Brand New Pandemiya Trojan Discovered in the Wild

Security giant RSA have announced that they have discovered a brand new trojan, dubbed Pandemiya, for sale on the underground markets.


Photo: Kentoh / Shutterstock

Averaging around $1,500 to $2,000 per license (depending on the suite of features you choose), this India-based bug is actually relatively cheap in comparison to other popular solutions that have been available for a number of years, and could supposedly be twice as effective given its apparent widespread nature.

Most “new” trojans you find are actually based on older code, usually with a few retouched bits that change things like its attack vector, basic functionality, or the position of the backdoor that its hacker will use at a later date in order to infiltrate the desktop or mobile device in question.

With 25,000 lines of fresh-off-the-presses programming, Pandemiya marks the first time researchers have seen a new trojan hit the market in at least a few months, if not quite a bit longer. This means it has a clear head start on the rest of the competition, and can offer hackers an undetectable method of intrusion that won’t pop up on any of the standard anti-virus testing platforms that so many consumers and enterprise customers have come to rely on as of late.

“Pandemiya is designed to enable a botmaster to spy on an infected computer – secretly stealing form data, login credentials and files from the victim, as well as taking snapshots of the victim’s computer screen. This malware also allows the injection of fake pages into an internet browser in an effort to gather additional sensitive information from the victims themselves.”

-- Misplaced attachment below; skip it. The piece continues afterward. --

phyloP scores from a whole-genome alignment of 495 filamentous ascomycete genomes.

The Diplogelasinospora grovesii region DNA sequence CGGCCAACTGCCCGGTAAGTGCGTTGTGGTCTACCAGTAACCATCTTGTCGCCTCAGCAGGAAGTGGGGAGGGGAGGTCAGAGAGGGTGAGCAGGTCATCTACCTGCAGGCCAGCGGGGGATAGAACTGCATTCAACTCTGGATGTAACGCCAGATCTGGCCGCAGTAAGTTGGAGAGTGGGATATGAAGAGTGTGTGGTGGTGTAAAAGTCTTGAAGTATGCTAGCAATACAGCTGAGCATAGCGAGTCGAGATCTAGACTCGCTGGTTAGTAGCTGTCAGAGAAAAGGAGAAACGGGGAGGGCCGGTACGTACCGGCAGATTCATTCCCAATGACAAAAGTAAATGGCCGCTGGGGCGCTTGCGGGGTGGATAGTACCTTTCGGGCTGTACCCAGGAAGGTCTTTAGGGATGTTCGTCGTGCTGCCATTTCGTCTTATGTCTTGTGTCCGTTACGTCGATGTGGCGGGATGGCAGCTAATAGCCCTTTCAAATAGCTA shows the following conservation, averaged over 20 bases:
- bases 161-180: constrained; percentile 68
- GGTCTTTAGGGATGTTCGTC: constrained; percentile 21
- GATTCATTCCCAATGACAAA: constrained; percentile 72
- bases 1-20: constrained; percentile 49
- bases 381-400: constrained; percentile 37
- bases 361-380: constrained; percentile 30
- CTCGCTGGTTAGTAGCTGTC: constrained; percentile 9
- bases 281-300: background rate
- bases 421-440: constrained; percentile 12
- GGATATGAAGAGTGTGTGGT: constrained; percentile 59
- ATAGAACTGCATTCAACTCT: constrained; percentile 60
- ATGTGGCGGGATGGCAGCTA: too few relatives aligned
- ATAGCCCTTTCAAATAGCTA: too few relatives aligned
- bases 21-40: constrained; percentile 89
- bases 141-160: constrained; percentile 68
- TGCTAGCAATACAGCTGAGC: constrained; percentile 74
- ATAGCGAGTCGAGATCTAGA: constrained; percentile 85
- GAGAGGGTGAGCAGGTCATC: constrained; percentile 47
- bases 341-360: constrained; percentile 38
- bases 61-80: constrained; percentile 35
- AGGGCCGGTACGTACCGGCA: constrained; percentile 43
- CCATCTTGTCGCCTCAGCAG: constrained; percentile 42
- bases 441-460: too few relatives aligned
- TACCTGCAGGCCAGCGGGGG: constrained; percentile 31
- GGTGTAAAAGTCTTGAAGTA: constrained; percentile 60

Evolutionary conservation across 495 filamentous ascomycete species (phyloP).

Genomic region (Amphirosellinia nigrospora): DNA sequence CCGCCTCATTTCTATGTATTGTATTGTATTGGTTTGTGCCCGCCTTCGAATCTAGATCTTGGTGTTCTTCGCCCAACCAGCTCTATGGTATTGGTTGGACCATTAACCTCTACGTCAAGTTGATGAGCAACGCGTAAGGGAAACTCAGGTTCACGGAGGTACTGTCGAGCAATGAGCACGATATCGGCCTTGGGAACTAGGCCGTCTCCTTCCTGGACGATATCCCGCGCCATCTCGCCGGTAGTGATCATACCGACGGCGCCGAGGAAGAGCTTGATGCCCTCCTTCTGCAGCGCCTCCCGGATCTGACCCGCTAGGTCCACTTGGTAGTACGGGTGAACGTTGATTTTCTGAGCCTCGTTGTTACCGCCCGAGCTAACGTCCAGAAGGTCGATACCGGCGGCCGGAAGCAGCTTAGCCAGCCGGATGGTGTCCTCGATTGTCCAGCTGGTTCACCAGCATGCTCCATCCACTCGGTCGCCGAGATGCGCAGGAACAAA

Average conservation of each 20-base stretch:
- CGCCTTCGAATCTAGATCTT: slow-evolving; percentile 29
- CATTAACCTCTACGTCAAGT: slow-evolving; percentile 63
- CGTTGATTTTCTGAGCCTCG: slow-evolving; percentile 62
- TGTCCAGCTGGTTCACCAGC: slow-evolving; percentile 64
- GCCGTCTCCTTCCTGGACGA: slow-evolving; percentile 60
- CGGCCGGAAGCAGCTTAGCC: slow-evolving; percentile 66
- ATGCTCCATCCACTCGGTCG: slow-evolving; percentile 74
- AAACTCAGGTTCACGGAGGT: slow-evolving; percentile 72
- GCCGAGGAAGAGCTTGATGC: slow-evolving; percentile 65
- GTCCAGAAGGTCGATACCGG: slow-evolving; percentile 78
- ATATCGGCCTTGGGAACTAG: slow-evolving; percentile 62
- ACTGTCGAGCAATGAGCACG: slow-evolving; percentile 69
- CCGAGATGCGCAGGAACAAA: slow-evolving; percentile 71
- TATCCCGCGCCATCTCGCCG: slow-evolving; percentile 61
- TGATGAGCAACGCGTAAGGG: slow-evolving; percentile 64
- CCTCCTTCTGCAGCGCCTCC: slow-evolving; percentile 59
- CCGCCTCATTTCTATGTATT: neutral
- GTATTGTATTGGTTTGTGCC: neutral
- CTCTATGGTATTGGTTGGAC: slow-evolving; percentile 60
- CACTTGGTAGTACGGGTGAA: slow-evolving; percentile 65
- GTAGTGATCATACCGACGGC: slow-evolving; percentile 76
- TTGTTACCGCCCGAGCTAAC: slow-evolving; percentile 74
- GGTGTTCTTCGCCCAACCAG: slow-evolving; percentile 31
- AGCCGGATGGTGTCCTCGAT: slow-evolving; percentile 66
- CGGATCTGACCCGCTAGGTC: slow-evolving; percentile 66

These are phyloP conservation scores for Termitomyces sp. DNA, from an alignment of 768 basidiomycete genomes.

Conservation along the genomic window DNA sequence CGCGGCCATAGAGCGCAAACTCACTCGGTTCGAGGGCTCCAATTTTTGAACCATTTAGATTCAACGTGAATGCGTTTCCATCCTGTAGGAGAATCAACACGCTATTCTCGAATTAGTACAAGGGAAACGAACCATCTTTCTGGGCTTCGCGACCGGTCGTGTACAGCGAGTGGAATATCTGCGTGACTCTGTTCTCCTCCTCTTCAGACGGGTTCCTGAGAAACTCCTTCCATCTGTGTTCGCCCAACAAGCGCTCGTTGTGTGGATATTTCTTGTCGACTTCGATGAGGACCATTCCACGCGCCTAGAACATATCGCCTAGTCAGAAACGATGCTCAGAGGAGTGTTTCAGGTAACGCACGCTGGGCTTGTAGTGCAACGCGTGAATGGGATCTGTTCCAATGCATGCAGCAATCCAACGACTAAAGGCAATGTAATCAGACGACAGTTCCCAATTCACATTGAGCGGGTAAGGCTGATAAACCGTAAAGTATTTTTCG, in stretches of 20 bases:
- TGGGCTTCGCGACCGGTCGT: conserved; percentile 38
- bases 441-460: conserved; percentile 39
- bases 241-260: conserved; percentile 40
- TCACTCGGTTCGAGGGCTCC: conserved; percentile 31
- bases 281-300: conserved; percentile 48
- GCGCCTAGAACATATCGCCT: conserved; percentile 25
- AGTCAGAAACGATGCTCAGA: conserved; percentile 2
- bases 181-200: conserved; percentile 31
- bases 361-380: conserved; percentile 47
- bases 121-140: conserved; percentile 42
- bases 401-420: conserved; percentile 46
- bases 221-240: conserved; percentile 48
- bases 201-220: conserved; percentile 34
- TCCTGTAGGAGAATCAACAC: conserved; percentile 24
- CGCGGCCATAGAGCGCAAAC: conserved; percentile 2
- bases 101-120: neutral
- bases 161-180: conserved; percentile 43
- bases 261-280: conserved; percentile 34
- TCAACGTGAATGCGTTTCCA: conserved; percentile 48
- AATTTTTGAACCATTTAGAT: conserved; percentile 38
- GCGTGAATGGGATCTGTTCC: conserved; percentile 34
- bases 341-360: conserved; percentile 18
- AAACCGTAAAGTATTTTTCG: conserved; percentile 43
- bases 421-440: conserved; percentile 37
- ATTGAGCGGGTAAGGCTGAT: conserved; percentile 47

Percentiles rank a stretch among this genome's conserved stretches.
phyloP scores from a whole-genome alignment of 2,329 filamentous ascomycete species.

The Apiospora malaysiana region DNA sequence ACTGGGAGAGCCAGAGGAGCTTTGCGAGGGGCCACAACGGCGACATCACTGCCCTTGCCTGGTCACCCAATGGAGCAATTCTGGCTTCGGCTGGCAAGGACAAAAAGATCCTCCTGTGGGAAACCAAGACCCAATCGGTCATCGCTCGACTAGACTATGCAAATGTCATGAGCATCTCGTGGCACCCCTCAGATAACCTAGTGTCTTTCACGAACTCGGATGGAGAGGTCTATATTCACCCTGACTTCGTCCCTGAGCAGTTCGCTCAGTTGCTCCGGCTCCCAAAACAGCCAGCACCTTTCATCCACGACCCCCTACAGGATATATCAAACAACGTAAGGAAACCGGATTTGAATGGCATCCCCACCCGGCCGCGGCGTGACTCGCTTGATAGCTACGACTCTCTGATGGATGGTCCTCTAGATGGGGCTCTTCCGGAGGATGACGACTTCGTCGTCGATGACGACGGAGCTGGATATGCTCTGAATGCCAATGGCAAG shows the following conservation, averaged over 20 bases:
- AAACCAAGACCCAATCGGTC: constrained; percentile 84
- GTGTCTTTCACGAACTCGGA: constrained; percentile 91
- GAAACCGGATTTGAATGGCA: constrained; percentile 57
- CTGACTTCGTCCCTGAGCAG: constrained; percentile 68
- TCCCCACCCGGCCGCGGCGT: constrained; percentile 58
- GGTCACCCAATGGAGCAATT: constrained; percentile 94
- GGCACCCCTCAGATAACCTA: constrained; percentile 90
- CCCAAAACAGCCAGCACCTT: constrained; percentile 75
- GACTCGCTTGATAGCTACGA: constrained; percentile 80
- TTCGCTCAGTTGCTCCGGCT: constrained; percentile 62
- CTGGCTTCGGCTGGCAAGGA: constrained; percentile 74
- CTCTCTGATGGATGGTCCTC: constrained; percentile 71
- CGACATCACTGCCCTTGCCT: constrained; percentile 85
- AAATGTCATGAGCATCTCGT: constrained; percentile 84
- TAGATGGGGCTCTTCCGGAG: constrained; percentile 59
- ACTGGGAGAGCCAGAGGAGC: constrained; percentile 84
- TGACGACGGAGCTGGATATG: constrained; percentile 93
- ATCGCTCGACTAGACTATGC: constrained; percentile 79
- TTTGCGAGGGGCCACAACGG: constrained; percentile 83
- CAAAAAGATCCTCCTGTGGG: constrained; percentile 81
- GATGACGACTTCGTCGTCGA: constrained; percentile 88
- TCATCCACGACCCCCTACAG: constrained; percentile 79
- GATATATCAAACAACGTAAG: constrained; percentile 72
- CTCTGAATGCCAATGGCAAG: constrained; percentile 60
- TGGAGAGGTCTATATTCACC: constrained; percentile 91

As trusted variants like the Zeus Trojan and CryptoLocker dominate the headlines lately, the researchers that discovered the bug were almost pleased to see that in a world of copycats, there are still hackers out there willing to put in the hard work to create something new that they can go up against.


Photo: RSA

Much like any superhero and arch nemesis share a mutual respect, and hatred, for the other’s abilities, Internet security firms have always tipped their hat in the direction of anyone who’s willing to take them on with a untested tool belt of goodies that neither has had the chance to play around with before.

“Like many of the other Trojans we’ve seen of late, Pandemiya includes protective measures to encrypt the communication with the control panel, and prevent detection by automated network analyzers. An interesting aspect of the application is its modular design, which makes it quite easy to expand and add functionality.

Pandemiya’s coding quality is quite interesting, and contrary to recent trends in malware development, it is not based on Zeus source code at all, unlike Citadel/Ice IX, etc.”

It’s this back and forth that keeps the fight fresh, and while RSA believes it shouldn’t take more than a couple updates at the higher reaches of the software spectrum to squash the problem out, it’s still refreshing to see a code monkey dedicate more than a year of his life to create something that throws the security industry for a loop, and keeps the rest of us on our toes for whatever might be coming on the horizon next.